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Moderna, maker of mRNA therapies, files for record IPO

Planned $500 million stock offering will open books of secretive biotech firm to the public

by Emily Mullin
November 12, 2018

A photo of Moderna's manufacturing facility in Norwood, Mass.
Credit: Moderna Therapeutics
Moderna opened this mRNA manufacturing facility in Norwood, Mass., in July.

Just how valuable might messenger RNA-based drugs be? That question is about to be put to the test.

In a Nov. 9 filing with the U.S. Securities & Exchange Commission (SEC), Moderna Therapeutics signaled its plans to go public and raise $500 million. If the company succeeds, it will be the largest initial public offering in biotech history.

The secretive Cambridge, Mass.-based firm works on what it says will be a disruptive drug platform: messenger RNA therapies. Moderna sees mRNA as the “software of life.” Cells use mRNA to transfer the instructions stored in DNA to make proteins involved in human health. The company’s idea is that specially-made synthetic mRNA could prompt cells to turn up the production of certain disease-fighting proteins—essentially helping the body make its own drugs.

“As we unlock the inherent advantages of mRNA, we aim to address as many diseases and impact as many patients as our technology, talent, and capital permit,” the company said in its SEC filing.

A closely-watched biotech unicorn, Moderna has raised more than $2.6 billion as a private company, valuing it at about $7 billion. The planned IPO, which will put a new, possibly higher, value on the company, follows a wave of other big public offerings in the biotech space this year.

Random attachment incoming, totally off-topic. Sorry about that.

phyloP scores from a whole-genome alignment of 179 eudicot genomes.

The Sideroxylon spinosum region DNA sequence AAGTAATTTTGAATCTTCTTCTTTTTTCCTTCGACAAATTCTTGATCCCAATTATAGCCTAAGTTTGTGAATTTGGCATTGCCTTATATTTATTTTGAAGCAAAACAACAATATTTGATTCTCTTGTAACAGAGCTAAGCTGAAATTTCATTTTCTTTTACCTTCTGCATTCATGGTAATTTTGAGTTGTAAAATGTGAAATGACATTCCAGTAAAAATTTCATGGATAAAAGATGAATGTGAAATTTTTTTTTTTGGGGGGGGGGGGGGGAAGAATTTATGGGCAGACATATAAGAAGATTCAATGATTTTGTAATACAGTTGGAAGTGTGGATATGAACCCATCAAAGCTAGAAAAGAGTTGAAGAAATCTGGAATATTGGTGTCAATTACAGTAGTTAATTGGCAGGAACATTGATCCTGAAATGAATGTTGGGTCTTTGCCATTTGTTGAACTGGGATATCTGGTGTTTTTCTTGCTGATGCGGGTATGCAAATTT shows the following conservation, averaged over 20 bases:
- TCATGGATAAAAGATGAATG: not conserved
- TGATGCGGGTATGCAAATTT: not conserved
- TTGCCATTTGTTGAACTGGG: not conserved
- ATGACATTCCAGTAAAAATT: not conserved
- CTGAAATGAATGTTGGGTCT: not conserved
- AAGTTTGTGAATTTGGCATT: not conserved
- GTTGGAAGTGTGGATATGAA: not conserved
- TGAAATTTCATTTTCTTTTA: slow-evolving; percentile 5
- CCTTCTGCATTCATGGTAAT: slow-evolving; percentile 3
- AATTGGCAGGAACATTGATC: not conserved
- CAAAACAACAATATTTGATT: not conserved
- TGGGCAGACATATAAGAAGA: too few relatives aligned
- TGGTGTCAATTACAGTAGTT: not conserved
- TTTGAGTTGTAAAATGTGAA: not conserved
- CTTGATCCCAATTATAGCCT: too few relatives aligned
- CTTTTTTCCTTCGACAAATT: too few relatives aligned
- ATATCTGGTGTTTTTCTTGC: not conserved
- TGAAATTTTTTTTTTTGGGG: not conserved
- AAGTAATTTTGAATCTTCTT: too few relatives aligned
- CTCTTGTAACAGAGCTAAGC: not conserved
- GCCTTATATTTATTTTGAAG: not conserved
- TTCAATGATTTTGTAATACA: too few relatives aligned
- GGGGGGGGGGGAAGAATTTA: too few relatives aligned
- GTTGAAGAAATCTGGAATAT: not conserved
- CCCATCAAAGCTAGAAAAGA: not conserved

Although Moderna has no products on the market yet, it boasts a pipeline of 21 drug and vaccine candidates, several of which are currently in Phase I studies or will enter clinical trials soon. In its SEC filing, the company says more than 755 people have been dosed with its mRNA therapeutics in clinical trials.

It has yet to release much clinical data, though, and the jury is still out on how well its technology works. No mRNA-based drugs have been approved—or even evaluated—by the U.S. Food & Drug Administration.

Those caveats, combined with the large IPO, mean Moderna will be under special scrutiny as a public company. “Moderna will likely be criticized more than any biotech company in history due to its ludicrous valuation,” says biotech investor Wilson Cheung.


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